Wednesday, 27 June 2018
Many parents of schoolgoing children face enormous costs in their daily lives in rearing their children, and the cost of living generally remains a constant pressure on them. This is compounded, made much worse, by the cost of school activities and the ongoing need to contribute to schools' current funding requirements. Parents are fundraising left, right and centre to pay for electricity, heating and other very basic charges that schools must meet. On average, the Government gives a school approximately €46,000 a year for a its operating costs against an average expenditure of approximately €91,000. This is eaten up by lighting, heating, cleaning, insurance, classroom equipment, printing, stationery and so on. Depending on the size of the school, the grant of €170 per pupil can cover between 42% and 62% of a school's costs. In other words, the smaller or more medium-sized the school, the worse the hit. They are particularly disadvantaged. What is very poor is the treatment meted out to DEIS schools, the most disadvantaged schools. The funding gap for them is very difficult and they are hardest hit because they have far less fundraising capacity, with the most needy families and pupils attending such schools.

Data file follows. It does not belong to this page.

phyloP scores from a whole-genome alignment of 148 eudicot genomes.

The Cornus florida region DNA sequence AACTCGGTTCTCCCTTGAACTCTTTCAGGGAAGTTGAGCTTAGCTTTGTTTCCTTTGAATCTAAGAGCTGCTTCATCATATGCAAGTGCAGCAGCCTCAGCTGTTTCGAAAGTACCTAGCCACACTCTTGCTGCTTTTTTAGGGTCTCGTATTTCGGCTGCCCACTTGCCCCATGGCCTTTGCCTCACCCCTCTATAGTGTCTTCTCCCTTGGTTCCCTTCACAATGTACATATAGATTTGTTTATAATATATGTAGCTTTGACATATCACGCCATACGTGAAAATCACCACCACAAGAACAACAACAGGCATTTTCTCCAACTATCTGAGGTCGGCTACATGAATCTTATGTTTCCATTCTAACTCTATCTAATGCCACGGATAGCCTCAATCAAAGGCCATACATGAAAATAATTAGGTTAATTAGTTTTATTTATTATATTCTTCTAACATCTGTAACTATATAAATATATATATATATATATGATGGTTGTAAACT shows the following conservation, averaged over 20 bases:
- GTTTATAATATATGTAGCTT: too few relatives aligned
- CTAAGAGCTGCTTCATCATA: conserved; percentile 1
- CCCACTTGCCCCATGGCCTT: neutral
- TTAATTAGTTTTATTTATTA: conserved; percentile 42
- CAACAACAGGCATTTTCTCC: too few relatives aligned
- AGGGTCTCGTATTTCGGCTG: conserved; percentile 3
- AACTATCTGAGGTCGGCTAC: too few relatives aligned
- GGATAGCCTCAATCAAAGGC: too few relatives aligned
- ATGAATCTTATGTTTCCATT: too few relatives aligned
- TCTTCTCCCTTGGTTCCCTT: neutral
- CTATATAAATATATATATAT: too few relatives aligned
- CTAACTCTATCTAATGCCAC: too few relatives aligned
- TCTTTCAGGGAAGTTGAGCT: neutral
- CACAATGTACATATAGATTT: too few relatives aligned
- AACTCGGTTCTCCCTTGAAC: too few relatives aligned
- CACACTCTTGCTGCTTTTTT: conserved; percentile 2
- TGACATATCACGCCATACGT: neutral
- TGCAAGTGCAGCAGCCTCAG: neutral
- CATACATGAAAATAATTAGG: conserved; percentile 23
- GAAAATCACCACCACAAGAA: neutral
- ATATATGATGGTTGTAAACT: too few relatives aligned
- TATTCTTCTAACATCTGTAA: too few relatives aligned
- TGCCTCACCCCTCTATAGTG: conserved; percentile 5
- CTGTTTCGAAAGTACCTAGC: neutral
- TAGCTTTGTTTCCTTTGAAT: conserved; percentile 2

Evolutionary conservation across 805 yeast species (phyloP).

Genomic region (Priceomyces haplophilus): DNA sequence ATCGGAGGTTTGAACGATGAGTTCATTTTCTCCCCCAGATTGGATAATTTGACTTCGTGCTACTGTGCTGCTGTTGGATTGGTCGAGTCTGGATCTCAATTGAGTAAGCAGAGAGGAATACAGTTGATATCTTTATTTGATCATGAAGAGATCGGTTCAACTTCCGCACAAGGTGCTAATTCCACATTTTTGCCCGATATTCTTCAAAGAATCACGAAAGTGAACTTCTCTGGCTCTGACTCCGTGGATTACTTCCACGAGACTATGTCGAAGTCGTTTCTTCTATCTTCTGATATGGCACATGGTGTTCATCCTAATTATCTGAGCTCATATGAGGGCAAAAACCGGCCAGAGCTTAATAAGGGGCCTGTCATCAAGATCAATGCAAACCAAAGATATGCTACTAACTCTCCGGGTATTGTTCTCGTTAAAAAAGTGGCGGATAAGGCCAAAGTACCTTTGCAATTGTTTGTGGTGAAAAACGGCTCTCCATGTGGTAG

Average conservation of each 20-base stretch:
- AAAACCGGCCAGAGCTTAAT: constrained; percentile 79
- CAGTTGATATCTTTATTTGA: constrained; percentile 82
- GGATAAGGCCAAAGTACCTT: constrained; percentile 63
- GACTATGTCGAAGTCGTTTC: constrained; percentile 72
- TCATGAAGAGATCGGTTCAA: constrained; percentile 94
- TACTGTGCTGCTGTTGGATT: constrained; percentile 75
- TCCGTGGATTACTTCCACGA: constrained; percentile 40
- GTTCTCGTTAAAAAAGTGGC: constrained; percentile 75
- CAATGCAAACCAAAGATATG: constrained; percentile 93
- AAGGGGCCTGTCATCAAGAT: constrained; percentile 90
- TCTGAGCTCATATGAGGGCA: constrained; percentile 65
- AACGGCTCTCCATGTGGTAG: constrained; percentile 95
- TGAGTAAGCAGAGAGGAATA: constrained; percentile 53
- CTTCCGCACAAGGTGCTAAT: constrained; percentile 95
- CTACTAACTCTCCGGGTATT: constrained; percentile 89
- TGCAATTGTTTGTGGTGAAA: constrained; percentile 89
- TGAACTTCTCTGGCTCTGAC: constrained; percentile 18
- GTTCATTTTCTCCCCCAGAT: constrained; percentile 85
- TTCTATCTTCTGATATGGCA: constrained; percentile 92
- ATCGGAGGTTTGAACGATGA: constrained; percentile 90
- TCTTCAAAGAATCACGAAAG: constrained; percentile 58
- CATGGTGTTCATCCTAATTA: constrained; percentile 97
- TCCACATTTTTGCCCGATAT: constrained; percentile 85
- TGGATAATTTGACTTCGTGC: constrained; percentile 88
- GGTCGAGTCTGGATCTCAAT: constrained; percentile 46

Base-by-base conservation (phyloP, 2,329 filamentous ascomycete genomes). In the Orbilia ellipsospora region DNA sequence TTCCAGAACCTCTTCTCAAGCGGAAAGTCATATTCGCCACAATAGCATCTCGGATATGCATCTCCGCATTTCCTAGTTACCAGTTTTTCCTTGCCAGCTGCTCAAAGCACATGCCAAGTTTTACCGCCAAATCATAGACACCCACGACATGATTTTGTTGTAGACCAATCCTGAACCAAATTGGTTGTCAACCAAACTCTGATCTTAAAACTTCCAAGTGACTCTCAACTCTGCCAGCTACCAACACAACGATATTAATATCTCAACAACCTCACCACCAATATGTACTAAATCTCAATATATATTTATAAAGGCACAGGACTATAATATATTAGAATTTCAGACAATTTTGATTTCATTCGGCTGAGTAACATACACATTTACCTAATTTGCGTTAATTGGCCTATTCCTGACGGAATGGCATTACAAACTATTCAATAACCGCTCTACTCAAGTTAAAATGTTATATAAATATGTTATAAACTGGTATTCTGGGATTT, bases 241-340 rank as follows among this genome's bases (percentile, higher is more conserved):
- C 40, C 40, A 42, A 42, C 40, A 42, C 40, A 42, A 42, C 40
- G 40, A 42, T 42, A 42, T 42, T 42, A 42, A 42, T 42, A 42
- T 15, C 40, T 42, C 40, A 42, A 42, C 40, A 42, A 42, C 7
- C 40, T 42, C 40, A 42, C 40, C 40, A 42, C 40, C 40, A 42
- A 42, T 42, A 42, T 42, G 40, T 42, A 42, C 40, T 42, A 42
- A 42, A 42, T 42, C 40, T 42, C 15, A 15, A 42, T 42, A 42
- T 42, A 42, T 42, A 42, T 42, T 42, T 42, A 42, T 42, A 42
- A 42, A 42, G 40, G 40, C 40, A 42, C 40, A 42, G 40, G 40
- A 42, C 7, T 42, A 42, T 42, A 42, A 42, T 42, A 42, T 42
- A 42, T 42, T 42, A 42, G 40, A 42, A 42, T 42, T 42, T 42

The funding position in respect of schools is therefore clearly unsustainable. This was revealed in the Grant Thornton report published last February into the current funding issues pertaining to primary schools across the country. The programme for Government committed to annual increases in primary and capitation grants, but the Government has not implemented this commitment. The Minister has in 2018 repeated a commitment made in the 2017 Action Plan for Education, but again there has been no delivery on the commitment. The reason is that the Government is essentially punishing schools and families who fundraise. Why? The Government feels they are taking up the slack. It believes it does not need to add to or prioritise the capitation grant. It is happy to let the schools take up the matter with the various fundraisers. One principal in a small rural school, for example, fundraised for four interactive whiteboards, 15 iPads, new windows and the conversion of a boiler house and store into a learning support room. This is not an exception: such fundraising efforts are going on across the country.
Rhetoric needs to be turned into reality and increased capitation grants need to be provided for in this year's budget and on a phased basis in subsequent budgets and plans. Does the Taoiseach accept that capitation grants at current levels are wholly inadequate to fund our primary schools? Does he accept that small and medium-sized schools and DEIS schools are particularly disadvantaged by the system? Will he commit to a generous increase in capitation grants in this year's budget as the beginning of a phased programme of increases in subsequent years? We will insist on such a provision in this year's budget.